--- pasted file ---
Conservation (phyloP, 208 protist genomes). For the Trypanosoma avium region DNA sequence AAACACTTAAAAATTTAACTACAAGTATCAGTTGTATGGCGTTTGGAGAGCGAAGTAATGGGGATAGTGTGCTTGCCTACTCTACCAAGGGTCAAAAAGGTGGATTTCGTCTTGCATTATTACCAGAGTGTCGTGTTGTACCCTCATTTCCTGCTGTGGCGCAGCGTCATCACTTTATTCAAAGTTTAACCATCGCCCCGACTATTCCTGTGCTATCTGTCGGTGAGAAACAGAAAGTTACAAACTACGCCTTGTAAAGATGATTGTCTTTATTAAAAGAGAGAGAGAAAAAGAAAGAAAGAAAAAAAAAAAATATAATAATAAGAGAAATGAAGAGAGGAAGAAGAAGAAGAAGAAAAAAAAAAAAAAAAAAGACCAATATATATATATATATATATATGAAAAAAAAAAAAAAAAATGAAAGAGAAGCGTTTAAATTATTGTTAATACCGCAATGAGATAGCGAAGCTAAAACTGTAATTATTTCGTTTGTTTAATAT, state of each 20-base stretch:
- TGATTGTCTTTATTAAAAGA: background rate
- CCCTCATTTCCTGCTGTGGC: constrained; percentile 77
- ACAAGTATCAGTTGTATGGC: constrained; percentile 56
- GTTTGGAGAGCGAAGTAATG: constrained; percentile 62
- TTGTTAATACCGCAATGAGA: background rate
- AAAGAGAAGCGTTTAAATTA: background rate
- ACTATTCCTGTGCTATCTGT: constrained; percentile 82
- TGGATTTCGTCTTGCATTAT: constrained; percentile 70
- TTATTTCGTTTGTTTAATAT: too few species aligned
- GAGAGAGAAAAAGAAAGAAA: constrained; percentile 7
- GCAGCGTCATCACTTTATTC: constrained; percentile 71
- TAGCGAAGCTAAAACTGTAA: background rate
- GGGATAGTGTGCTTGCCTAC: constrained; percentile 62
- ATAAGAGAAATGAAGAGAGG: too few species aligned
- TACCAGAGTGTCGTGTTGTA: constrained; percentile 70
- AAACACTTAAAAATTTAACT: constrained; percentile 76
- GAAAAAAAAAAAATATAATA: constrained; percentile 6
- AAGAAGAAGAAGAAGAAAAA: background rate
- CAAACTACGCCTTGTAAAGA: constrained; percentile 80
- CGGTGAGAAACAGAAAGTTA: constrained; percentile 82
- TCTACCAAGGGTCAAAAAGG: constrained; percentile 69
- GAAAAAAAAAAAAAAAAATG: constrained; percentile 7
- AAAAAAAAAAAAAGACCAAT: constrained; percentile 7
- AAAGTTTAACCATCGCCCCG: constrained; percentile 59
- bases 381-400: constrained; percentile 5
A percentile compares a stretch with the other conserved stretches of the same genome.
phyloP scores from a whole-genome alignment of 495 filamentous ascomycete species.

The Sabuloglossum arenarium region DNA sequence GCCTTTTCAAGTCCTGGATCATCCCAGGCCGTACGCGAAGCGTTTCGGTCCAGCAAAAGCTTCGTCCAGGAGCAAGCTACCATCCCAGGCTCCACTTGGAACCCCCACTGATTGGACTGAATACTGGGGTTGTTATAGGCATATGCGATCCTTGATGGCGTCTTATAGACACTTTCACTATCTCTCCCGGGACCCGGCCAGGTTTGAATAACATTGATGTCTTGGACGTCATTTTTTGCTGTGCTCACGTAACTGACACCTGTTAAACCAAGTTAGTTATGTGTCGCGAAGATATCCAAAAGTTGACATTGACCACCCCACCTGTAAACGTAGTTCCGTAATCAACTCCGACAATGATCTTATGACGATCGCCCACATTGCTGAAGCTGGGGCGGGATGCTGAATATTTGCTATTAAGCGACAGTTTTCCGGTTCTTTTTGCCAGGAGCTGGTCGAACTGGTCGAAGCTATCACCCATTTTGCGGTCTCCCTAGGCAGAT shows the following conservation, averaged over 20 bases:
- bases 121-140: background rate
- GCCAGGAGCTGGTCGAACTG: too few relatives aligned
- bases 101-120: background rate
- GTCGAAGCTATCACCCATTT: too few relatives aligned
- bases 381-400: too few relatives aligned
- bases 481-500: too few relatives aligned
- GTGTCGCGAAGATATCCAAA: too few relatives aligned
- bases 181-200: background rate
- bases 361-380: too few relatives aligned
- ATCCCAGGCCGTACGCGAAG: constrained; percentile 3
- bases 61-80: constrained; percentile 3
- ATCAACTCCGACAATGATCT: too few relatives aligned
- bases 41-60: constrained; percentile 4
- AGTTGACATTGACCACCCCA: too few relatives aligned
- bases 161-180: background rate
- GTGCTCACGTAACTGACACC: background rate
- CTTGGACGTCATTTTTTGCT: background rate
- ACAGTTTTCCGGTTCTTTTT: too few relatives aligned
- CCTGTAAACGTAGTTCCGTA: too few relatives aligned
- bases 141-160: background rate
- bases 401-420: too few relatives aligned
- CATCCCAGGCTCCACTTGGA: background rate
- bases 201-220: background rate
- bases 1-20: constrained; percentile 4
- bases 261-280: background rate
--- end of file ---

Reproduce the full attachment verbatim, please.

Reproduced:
Conservation (phyloP, 208 protist genomes). For the Trypanosoma avium region DNA sequence AAACACTTAAAAATTTAACTACAAGTATCAGTTGTATGGCGTTTGGAGAGCGAAGTAATGGGGATAGTGTGCTTGCCTACTCTACCAAGGGTCAAAAAGGTGGATTTCGTCTTGCATTATTACCAGAGTGTCGTGTTGTACCCTCATTTCCTGCTGTGGCGCAGCGTCATCACTTTATTCAAAGTTTAACCATCGCCCCGACTATTCCTGTGCTATCTGTCGGTGAGAAACAGAAAGTTACAAACTACGCCTTGTAAAGATGATTGTCTTTATTAAAAGAGAGAGAGAAAAAGAAAGAAAGAAAAAAAAAAAATATAATAATAAGAGAAATGAAGAGAGGAAGAAGAAGAAGAAGAAAAAAAAAAAAAAAAAAGACCAATATATATATATATATATATATGAAAAAAAAAAAAAAAAATGAAAGAGAAGCGTTTAAATTATTGTTAATACCGCAATGAGATAGCGAAGCTAAAACTGTAATTATTTCGTTTGTTTAATAT, state of each 20-base stretch:
- TGATTGTCTTTATTAAAAGA: background rate
- CCCTCATTTCCTGCTGTGGC: constrained; percentile 77
- ACAAGTATCAGTTGTATGGC: constrained; percentile 56
- GTTTGGAGAGCGAAGTAATG: constrained; percentile 62
- TTGTTAATACCGCAATGAGA: background rate
- AAAGAGAAGCGTTTAAATTA: background rate
- ACTATTCCTGTGCTATCTGT: constrained; percentile 82
- TGGATTTCGTCTTGCATTAT: constrained; percentile 70
- TTATTTCGTTTGTTTAATAT: too few species aligned
- GAGAGAGAAAAAGAAAGAAA: constrained; percentile 7
- GCAGCGTCATCACTTTATTC: constrained; percentile 71
- TAGCGAAGCTAAAACTGTAA: background rate
- GGGATAGTGTGCTTGCCTAC: constrained; percentile 62
- ATAAGAGAAATGAAGAGAGG: too few species aligned
- TACCAGAGTGTCGTGTTGTA: constrained; percentile 70
- AAACACTTAAAAATTTAACT: constrained; percentile 76
- GAAAAAAAAAAAATATAATA: constrained; percentile 6
- AAGAAGAAGAAGAAGAAAAA: background rate
- CAAACTACGCCTTGTAAAGA: constrained; percentile 80
- CGGTGAGAAACAGAAAGTTA: constrained; percentile 82
- TCTACCAAGGGTCAAAAAGG: constrained; percentile 69
- GAAAAAAAAAAAAAAAAATG: constrained; percentile 7
- AAAAAAAAAAAAAGACCAAT: constrained; percentile 7
- AAAGTTTAACCATCGCCCCG: constrained; percentile 59
- bases 381-400: constrained; percentile 5
A percentile compares a stretch with the other conserved stretches of the same genome.
phyloP scores from a whole-genome alignment of 495 filamentous ascomycete species.

The Sabuloglossum arenarium region DNA sequence GCCTTTTCAAGTCCTGGATCATCCCAGGCCGTACGCGAAGCGTTTCGGTCCAGCAAAAGCTTCGTCCAGGAGCAAGCTACCATCCCAGGCTCCACTTGGAACCCCCACTGATTGGACTGAATACTGGGGTTGTTATAGGCATATGCGATCCTTGATGGCGTCTTATAGACACTTTCACTATCTCTCCCGGGACCCGGCCAGGTTTGAATAACATTGATGTCTTGGACGTCATTTTTTGCTGTGCTCACGTAACTGACACCTGTTAAACCAAGTTAGTTATGTGTCGCGAAGATATCCAAAAGTTGACATTGACCACCCCACCTGTAAACGTAGTTCCGTAATCAACTCCGACAATGATCTTATGACGATCGCCCACATTGCTGAAGCTGGGGCGGGATGCTGAATATTTGCTATTAAGCGACAGTTTTCCGGTTCTTTTTGCCAGGAGCTGGTCGAACTGGTCGAAGCTATCACCCATTTTGCGGTCTCCCTAGGCAGAT shows the following conservation, averaged over 20 bases:
- bases 121-140: background rate
- GCCAGGAGCTGGTCGAACTG: too few relatives aligned
- bases 101-120: background rate
- GTCGAAGCTATCACCCATTT: too few relatives aligned
- bases 381-400: too few relatives aligned
- bases 481-500: too few relatives aligned
- GTGTCGCGAAGATATCCAAA: too few relatives aligned
- bases 181-200: background rate
- bases 361-380: too few relatives aligned
- ATCCCAGGCCGTACGCGAAG: constrained; percentile 3
- bases 61-80: constrained; percentile 3
- ATCAACTCCGACAATGATCT: too few relatives aligned
- bases 41-60: constrained; percentile 4
- AGTTGACATTGACCACCCCA: too few relatives aligned
- bases 161-180: background rate
- GTGCTCACGTAACTGACACC: background rate
- CTTGGACGTCATTTTTTGCT: background rate
- ACAGTTTTCCGGTTCTTTTT: too few relatives aligned
- CCTGTAAACGTAGTTCCGTA: too few relatives aligned
- bases 141-160: background rate
- bases 401-420: too few relatives aligned
- CATCCCAGGCTCCACTTGGA: background rate
- bases 201-220: background rate
- bases 1-20: constrained; percentile 4
- bases 261-280: background rate